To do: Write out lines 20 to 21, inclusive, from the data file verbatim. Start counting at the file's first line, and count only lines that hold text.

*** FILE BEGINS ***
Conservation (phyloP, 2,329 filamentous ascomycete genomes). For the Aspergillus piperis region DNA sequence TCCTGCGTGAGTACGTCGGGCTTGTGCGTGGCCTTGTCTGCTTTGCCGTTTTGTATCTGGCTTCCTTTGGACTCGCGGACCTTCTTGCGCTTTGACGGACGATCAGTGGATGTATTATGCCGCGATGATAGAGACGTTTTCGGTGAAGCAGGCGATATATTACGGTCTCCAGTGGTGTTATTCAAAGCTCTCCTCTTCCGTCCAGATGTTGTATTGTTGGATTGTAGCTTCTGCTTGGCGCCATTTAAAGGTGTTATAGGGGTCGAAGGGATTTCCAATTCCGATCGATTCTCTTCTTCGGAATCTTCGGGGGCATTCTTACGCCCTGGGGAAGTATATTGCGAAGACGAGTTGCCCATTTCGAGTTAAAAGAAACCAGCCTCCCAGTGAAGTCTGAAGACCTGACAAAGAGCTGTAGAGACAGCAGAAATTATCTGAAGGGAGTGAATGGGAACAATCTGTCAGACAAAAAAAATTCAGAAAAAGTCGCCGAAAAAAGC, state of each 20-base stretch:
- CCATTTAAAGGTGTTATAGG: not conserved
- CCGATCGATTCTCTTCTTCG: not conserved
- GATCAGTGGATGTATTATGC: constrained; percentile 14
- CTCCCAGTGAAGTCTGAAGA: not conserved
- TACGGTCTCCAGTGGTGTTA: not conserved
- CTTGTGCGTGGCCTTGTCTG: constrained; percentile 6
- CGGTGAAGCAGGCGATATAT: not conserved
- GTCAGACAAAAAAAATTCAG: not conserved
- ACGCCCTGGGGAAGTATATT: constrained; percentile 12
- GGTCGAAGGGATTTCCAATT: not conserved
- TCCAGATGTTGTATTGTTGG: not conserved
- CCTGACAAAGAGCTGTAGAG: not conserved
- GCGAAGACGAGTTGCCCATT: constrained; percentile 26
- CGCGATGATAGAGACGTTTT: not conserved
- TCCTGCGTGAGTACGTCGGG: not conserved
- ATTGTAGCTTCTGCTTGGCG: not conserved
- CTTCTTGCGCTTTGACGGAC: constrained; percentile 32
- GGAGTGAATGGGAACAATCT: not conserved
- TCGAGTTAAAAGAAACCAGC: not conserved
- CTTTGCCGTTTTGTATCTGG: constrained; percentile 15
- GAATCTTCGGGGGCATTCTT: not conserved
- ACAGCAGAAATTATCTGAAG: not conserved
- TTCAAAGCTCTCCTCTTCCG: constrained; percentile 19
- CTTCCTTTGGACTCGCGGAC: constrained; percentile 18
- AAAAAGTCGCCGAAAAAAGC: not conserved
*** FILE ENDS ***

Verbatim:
- TCGAGTTAAAAGAAACCAGC: not conserved
- CTTTGCCGTTTTGTATCTGG: constrained; percentile 15